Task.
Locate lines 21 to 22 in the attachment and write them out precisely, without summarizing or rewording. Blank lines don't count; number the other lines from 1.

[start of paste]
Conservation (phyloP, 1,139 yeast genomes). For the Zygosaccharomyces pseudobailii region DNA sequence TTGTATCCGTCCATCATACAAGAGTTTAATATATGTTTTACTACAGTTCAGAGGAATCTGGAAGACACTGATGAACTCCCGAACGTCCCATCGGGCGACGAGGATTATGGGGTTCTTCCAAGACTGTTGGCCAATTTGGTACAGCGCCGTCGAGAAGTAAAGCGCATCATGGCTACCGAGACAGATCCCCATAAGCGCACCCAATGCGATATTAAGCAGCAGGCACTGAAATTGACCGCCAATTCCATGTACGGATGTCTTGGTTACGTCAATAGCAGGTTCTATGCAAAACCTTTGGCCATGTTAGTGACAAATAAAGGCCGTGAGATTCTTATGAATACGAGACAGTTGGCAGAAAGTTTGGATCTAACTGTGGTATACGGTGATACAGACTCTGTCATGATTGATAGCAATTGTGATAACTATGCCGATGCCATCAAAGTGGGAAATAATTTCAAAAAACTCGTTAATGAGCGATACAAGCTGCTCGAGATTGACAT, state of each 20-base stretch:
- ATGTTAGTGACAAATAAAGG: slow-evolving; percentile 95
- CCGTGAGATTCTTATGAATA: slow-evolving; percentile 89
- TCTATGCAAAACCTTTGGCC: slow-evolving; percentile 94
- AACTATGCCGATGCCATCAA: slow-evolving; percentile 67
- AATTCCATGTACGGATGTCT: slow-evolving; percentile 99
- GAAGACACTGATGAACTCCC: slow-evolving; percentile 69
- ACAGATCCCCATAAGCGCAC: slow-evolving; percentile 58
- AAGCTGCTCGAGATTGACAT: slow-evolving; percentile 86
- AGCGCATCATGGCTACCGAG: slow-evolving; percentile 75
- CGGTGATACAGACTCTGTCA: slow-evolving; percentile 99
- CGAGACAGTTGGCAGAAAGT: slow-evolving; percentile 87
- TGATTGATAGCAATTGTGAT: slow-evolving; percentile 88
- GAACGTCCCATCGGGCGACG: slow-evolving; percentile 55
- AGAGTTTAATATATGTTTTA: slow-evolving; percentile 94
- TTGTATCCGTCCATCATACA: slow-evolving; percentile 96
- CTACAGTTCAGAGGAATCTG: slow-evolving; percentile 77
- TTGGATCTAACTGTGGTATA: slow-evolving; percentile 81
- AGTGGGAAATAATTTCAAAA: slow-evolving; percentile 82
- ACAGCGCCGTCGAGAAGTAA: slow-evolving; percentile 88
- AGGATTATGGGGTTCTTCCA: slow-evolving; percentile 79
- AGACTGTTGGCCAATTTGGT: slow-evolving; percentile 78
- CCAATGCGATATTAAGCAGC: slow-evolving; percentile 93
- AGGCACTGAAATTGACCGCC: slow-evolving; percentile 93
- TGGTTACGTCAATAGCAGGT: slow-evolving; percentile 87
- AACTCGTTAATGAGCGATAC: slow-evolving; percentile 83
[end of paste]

- AGGATTATGGGGTTCTTCCA: slow-evolving; percentile 79
- AGACTGTTGGCCAATTTGGT: slow-evolving; percentile 78